There’s one month to go until Videogames: Design/Play/Disrupt opens which means Plaything is also only a few weeks away from being released. In our last article we explored what Plaything is and how the project started. Since then, Will and Niall have been working hard to develop the game, getting it closer to play ready.
A key area they’ve focussed on recently is the character creation stage right at the start of the game. In the most recent version I’ve played, the primordial soup of coloured shapes from which you build your creature has been refined. Bulkier shapes form the bodies and thin, colourful sausages represent the limbs. Once you have the required combination of elements, they wobble, blur and warp together and your plaything emerges. The screen cuts to black, showing a spinning white angular clock tick-tick-ticking round before fading back to white with your creature stood waiting for you.
The biggest recent addition to the game is the sound design. The floating, colourful soup is now aurally augmented with a sort of white noise that reminds me of a smooth and uniform mix of rain hitting a corrugated metal roof and very gentle popcorn popping. Will calls it “digital rain” and, while it feels a little rough at first, it’s mesmerising and meditative, framing the contemplative act of selecting coloured shapes beautifully.
Just after your plaything wobbles to life, the sound intensifies into a ‘whoosh’ before cutting to silence and followed by that pleasing monotone of a ticking clock, shown white against black; this great use of visuals and sound creates a simple but powerful contrast, letting players know the first stage is complete and that the next is about to start.
Further deepening the interaction with your creature, sound has been added to the next part of the game. When you first see your plaything, it appears with a gentle pop. Your cursor also makes a sound as you move it around the screen: a gentle non-abrasive scrape, a bit like when you run your finger across a piece of slate. There’s a nuanced change to the sound when you click and drag versus when you simply move it around freely. This, coupled with the playful design of the cursor, a ring of seven small squares that flexes and stretches with a gentle lag as you move it, gives the interactions weight and makes the game feel more tangible than it otherwise would.
Right now, your plaything’s movement is limited to a few key moments, but any sudden moves come with sweet, faintly musical pops and squeaks. There’s no dialogue (and there won’t be), but the animation and the sound already communicate so much. When you click on your creature and gently rub it (not as weird as it sounds), there’s a very faint hum (made by rubbing the rim of a wine glass), after which your creature wobbles and warps, presumably happily.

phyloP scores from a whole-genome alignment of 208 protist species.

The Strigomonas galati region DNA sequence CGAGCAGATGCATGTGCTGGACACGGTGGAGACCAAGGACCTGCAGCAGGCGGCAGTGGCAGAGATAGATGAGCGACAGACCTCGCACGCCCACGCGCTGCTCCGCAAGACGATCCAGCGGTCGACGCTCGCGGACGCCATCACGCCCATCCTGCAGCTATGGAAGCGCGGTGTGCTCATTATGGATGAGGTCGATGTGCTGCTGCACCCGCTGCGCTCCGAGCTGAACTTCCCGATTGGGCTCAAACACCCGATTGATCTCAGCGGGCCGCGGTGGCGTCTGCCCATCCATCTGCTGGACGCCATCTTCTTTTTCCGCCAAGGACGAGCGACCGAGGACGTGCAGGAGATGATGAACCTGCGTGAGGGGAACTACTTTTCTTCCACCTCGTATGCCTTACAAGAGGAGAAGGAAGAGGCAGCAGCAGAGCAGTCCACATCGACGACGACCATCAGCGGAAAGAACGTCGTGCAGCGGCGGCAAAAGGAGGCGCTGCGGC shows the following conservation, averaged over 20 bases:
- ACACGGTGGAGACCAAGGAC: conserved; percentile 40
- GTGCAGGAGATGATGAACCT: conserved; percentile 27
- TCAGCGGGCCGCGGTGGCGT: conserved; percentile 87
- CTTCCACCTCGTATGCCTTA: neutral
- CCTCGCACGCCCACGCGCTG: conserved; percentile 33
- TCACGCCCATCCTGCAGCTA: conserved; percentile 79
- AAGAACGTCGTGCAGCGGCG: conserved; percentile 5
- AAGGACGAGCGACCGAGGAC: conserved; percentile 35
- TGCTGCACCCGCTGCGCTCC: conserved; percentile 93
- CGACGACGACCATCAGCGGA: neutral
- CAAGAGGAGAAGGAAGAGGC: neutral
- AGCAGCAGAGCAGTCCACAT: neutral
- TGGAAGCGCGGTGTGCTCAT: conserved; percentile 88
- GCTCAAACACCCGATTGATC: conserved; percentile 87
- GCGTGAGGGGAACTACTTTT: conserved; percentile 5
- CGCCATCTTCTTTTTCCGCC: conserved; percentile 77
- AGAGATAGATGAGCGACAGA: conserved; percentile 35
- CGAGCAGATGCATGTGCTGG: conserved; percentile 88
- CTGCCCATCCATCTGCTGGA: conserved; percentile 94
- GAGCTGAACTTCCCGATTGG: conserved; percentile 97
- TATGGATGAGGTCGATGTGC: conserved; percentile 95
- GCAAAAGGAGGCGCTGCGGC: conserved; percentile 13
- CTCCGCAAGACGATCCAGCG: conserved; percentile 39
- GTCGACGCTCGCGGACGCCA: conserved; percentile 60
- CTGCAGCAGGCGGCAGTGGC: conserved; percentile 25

Will and Niall are collaborating with Kirsty Keatch and Keith Duncan on the sound design for the game. Keith's doing a lot of the raw sound creation, mostly Foley work (from rubber bands to the aforementioned wine glass) or using digital synthesisers, with direction from the designers. “We usually give Keith animated reference clips that he can compose over,” Niall explains. “Once we're happy with a take he's added audio to, Keith splits the sound mix into individual elements.”
Kirsty takes over at this point. She’s been exploring generative sound design and dynamic audio, which is apt since a lot of the game utilises generative art to bring the playthings to life. Artist and lecturer Philip Galanter defined generative art as “any art practice where the artist uses a system, such as a set of natural language rules, a computer program or other procedural invention, which is set into motion with some degree of autonomy contributing to or resulting in a completed work of art.”
For Plaything, Kirsty brings Keith’s work into the interactive setting. “She handles the integration of sound clips into our build,” Niall says, “and works on mapping the sound from Keith's reference track into something that might end up being played very differently by the player.” This includes spatialising audio according to its position in the scene and modulating the sounds so they work well together in terms of volume and pitch ranges.
Recently, Kirsty's been working quite a lot with Niall on interaction design, which is as much about audio as it is game design. Niall tells us more: “All of the interaction with your plaything is basically through gestures. We wanted to find a way to map how you use touch to some notion of intent beyond just 'you clicked here' in a way that feels intuitive.”
For a while, cursor speed was the only measure of this, but it felt too unpredictable. It also didn't account for a range of different styles of touch people might have. Niall’s simple drawing below illustrates how he wanted gestures to be distinguished, plotting out mouse or finger movements; less about cursor speed and more about a sort of level of intensity and jaggedness.
From this, Kirsty mocked up a sort of isolated version, trying to graph mouse 'spikiness'. This fed into the sound design, as it's a major part of how players are prompted on possible interactions with their plaything; it’s important that audio feedback matches these notions of gestures.
Sound has added a new layer of meaning to Plaything, even at this early point. As further stages are animated and the intricate and dynamic sound design brings them to life, the spirit of this kind and curious videogame is taking shape and you'll be able to play it very soon.
Russell is a Digital Producer at V&A Dundee.